Items in the registry form include past history, complications, family history, disease onset, ambulation status, results of muscle biopsy, and results of genetic analysis. Walking capability, grip power, cardiac and respiratory function, and serum creatinine kinase (CK) levels are also included in GNE myopathy natural history studies, given their relevance to the prognosis as well as their utility as outcome measures. A copy of the original report of the genetic analysis for GNE is required for registration, i.e., only patients with a diagnosis confirmed by a genetic report were included in the registry. Participants with only single heterozygous mutations in GNE were registered only when they had pathology results indicating the presence of rimmed vacuoles on muscle biopsy.

Data collection, curation, and accession

All patient data including clinical and genetic information were registered by patients. Each of the attending neurologists filled in information pertaining to past medical history, family history, and data from medical records (biopsy findings, laboratory and physiological data, and information regarding whether the patient had the capacity to understand the study objectives). The patients sent Case Report Forms, along with personal information (mailing address, phone number, and e-mail address), consent to use their information in clinical trials, participation consent for themselves and their attending physicians, and genetic diagnosis. As data were extracted from medical records, this study is a cross-sectional study for the purposes of the present data, and a prospective study for the purposes of the annual data we are currently collecting. After the patient data were registered, medical and genetic curators cleaned up “tentative” data. Clinical curators are neurology specialists in myology at the NCNP, while genetical curator. is a neurologist and myological researcher responsible for genetic diagnosis of GNE myopathy at the NCNP. During the curation process, curators were able to ask the registrants and their attending neurologists to double-check the accuracy of information, with the agreement with both patients and their attending neurologists. As the Remudy-GNE registry utilizes a yearly renewable system to enable prospective data analysis, we asked registrants to renew their data at least once a year and with any change in physical status. All patient data provision is voluntary and data are not shared with any third party without the permission of the committee responsible for information disclosure. The structure of the Case Report Form and required registry items are shown in Table 1.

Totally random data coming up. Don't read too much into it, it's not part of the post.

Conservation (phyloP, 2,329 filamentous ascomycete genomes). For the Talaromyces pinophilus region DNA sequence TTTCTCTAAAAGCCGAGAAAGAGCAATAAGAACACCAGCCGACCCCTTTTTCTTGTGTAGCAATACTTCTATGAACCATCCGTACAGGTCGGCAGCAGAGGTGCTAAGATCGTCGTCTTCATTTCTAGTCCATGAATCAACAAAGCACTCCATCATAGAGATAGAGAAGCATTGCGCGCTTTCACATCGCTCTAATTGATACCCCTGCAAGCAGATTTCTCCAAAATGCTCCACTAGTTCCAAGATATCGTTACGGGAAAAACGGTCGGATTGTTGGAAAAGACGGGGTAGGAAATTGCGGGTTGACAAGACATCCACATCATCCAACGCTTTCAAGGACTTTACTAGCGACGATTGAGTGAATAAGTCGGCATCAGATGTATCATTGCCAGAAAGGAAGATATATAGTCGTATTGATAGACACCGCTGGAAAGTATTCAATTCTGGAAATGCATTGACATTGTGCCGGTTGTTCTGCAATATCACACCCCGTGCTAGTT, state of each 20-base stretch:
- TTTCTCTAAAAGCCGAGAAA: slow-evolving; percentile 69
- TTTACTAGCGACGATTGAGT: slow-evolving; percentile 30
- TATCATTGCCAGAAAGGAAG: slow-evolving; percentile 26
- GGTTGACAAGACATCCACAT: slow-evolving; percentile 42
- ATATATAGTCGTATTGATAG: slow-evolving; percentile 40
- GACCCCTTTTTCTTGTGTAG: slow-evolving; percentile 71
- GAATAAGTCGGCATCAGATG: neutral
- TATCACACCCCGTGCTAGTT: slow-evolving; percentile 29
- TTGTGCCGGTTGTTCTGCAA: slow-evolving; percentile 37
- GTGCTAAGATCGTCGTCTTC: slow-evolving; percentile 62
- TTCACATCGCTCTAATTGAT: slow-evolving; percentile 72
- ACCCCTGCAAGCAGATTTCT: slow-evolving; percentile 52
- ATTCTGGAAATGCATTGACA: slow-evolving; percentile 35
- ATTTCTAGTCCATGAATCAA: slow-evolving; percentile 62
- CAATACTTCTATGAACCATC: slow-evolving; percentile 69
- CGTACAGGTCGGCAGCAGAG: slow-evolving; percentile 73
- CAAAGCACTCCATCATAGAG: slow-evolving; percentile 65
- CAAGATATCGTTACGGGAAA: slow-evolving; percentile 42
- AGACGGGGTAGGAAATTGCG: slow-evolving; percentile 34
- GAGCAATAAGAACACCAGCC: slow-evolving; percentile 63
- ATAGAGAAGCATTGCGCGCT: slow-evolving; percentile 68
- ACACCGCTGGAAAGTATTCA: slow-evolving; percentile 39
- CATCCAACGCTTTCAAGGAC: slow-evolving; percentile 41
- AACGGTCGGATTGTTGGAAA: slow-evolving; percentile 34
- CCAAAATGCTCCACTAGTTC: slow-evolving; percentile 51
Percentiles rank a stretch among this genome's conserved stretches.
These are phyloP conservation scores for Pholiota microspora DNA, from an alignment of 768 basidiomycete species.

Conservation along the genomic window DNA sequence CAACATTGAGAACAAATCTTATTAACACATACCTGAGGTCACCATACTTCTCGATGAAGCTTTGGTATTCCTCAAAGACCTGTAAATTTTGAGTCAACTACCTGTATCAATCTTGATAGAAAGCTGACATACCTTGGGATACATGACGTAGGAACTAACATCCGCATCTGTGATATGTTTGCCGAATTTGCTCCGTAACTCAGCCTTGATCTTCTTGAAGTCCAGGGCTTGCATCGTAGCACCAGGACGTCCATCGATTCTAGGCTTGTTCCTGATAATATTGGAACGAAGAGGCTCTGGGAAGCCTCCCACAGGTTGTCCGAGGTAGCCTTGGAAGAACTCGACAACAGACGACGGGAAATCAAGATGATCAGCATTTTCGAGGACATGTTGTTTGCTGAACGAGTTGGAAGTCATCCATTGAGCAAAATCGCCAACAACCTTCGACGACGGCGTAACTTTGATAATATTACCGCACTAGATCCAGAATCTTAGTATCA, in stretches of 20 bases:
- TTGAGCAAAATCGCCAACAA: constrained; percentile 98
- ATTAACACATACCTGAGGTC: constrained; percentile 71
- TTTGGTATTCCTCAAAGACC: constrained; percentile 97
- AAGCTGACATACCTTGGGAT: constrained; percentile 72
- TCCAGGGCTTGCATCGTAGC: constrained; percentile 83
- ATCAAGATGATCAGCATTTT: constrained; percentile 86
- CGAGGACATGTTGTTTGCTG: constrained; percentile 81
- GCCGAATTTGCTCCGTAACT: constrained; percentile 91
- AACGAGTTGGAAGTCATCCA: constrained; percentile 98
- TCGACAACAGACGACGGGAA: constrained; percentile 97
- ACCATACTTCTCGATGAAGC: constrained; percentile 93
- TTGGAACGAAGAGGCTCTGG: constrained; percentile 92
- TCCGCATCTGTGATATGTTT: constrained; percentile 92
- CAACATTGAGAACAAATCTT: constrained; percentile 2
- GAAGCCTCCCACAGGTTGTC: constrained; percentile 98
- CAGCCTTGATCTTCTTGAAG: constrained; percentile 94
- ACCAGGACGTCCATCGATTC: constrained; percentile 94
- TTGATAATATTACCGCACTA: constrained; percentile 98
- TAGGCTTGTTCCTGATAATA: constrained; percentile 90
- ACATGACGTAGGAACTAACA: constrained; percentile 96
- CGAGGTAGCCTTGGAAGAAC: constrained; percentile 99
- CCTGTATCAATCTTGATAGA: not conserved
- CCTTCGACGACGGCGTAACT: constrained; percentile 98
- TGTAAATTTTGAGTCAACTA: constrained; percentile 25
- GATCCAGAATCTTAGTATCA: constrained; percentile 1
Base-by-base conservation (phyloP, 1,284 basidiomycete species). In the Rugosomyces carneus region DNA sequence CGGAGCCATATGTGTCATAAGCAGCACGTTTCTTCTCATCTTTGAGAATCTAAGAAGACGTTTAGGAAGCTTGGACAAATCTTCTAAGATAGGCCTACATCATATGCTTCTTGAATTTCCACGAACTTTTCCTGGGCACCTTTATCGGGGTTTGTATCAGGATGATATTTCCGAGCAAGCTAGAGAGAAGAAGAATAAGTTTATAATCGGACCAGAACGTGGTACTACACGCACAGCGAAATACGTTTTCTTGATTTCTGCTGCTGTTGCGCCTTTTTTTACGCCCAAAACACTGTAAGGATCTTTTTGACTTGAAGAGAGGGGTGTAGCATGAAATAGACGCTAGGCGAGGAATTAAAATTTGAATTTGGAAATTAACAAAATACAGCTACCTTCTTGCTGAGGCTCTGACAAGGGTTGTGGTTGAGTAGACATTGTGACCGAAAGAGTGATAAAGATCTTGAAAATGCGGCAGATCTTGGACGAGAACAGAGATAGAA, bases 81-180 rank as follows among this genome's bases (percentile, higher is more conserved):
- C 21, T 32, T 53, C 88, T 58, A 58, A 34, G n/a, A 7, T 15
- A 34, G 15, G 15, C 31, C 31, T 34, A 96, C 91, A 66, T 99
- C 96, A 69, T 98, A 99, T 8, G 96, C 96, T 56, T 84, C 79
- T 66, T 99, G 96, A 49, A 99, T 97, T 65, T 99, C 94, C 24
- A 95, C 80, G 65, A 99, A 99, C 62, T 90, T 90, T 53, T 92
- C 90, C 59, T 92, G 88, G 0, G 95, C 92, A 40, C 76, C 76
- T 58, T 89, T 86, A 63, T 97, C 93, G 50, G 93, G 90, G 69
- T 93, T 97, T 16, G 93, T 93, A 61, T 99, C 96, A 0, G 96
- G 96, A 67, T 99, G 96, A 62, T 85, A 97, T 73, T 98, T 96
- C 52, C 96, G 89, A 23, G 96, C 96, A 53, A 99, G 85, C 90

Table 1

Structure of the Case Report Form and registry items

Basic information

Date

Hospital

ID of hospital

Name

Date of birth

Sex

Address

Phone

E-mail

Nationality

Signed up for other registries?

Attending any clinical trials?

Family history

Family history

Consanguinity

Diagnosis

Muscle biopsy

Genetic analysis* facility ( )

Complications

Patient status

Body weight and height

Age and symptoms at onset

Walking capability and wheelchair use

Grip power

Respiratory function (VC,%VC, FVC,%FVC, mechanical support)

Cardiac functions (EF, ES)

Creatine kinase level

Medical record analysis

Medical records of all patients with genetically-confirmed GNE myopathy in the National Center Hospital of NCNP were retrospectively reviewed by M. MY.

Data analysis

Data were summarized using descriptive statistics, including mean, standard deviation (SD), median, range, frequency, and percentage. Each variable was compared using a t-test. Spearman’s rank correlation coefficients were used to determine associations between variables. Time from disease onset to walking with assistance, time from disease onset to wheelchair use, and time from disease onset to loss of ambulation were evaluated using the Kaplan–Meier method. All statistical analyses were performed using SPSS for Macintosh (Version 18; SPSS Inc., Chicago, IL).

Results

General characteristics at study entry

Table 2

Participant characteristics

  

n

%

Mean ± SD

Minimum

Median

Maximum

Age

 

121

100

44.8 ± 13.0

21

43

85

Sex

Male